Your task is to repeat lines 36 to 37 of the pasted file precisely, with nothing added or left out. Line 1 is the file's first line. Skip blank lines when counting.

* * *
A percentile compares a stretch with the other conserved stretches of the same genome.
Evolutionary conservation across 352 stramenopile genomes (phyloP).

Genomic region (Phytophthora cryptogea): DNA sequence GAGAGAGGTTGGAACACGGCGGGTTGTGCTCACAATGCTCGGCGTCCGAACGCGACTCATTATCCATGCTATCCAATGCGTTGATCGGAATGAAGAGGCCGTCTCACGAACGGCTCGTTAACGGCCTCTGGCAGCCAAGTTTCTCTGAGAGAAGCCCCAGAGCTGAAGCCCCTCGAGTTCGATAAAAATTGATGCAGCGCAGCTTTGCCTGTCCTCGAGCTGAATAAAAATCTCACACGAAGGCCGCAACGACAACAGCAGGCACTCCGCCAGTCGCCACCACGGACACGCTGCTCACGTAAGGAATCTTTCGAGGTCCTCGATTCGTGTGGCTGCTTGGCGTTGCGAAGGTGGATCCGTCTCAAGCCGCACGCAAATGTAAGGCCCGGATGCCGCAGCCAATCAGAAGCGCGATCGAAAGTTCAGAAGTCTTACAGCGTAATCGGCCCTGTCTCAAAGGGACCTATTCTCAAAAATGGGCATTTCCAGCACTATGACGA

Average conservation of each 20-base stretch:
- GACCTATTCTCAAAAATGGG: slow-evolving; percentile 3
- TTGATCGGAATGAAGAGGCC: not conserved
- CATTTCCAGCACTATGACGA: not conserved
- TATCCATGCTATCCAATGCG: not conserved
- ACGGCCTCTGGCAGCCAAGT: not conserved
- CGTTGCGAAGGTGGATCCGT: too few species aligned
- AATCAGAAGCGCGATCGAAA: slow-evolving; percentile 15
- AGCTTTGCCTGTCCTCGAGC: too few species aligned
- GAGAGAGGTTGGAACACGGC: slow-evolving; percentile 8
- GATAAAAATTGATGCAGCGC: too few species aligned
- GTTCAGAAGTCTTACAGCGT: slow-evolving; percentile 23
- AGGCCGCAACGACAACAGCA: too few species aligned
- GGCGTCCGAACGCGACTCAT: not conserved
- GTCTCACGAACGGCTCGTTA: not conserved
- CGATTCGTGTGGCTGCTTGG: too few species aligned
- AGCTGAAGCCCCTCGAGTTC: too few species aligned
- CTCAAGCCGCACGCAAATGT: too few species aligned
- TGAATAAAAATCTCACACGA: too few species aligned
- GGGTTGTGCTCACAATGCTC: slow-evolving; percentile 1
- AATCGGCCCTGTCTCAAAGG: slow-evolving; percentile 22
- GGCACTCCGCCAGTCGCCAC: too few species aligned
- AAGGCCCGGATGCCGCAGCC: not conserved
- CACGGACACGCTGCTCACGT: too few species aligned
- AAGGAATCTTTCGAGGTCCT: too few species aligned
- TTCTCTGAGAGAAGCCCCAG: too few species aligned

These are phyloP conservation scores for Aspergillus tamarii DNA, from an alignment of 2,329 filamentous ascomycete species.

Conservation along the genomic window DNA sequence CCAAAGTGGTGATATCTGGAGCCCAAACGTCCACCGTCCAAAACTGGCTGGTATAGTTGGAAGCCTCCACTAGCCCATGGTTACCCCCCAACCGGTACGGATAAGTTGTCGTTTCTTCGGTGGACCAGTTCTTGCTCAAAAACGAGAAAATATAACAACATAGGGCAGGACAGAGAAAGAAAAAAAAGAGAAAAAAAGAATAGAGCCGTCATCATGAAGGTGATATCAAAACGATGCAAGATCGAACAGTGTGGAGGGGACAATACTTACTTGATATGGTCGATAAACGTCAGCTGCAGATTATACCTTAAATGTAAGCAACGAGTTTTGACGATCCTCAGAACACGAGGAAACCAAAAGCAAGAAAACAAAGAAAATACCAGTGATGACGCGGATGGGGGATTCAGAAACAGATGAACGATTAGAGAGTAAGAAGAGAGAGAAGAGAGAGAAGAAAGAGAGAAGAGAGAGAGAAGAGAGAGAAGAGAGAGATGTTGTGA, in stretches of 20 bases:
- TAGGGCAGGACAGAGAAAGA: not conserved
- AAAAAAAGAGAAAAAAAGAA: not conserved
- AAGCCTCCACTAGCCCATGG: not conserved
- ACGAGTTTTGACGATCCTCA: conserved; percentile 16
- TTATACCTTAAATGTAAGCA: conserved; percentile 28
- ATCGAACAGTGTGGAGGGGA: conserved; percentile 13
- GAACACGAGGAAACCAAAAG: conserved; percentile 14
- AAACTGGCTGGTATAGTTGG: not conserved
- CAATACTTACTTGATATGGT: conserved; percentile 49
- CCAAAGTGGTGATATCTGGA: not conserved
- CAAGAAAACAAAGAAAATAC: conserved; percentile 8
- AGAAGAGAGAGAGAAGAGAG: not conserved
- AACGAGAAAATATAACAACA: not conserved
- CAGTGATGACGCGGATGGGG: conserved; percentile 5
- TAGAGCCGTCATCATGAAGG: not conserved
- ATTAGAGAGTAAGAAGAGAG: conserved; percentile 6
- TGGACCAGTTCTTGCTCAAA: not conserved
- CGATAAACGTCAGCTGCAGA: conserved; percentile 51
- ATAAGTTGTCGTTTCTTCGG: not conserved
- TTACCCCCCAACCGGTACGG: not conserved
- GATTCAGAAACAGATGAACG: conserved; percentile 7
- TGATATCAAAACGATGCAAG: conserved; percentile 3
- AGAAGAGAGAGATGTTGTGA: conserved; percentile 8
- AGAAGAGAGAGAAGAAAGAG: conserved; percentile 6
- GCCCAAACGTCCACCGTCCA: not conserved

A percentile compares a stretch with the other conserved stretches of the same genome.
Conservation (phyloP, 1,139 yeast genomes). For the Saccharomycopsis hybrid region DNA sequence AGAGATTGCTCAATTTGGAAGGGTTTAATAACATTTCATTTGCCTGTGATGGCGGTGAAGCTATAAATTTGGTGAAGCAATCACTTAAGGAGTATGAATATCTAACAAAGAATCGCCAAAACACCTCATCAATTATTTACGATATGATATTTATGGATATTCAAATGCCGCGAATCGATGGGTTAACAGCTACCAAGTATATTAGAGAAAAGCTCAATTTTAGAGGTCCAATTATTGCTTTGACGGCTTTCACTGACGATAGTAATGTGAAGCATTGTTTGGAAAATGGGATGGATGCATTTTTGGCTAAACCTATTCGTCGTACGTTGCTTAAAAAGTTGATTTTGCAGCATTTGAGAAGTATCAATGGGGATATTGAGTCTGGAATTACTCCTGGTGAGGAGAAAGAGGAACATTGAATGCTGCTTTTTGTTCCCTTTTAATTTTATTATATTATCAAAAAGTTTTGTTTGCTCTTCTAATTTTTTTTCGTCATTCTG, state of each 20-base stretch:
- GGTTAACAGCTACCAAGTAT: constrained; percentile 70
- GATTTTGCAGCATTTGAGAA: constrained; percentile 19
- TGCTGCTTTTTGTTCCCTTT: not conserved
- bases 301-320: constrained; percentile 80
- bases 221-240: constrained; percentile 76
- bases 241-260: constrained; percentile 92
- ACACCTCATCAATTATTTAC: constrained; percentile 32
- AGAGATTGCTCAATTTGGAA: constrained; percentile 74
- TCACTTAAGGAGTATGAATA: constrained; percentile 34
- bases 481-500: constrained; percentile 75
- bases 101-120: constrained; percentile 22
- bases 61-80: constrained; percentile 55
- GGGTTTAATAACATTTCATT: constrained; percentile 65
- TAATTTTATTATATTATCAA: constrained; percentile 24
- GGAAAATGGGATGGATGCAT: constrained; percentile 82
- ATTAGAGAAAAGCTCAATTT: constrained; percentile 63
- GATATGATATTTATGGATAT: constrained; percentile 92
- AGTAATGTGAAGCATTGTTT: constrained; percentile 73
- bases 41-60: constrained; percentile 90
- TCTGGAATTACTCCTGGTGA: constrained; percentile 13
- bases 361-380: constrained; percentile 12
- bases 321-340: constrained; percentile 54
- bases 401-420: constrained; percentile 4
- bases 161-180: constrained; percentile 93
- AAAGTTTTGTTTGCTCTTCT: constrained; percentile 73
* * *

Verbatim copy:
- TTATACCTTAAATGTAAGCA: conserved; percentile 28
- ATCGAACAGTGTGGAGGGGA: conserved; percentile 13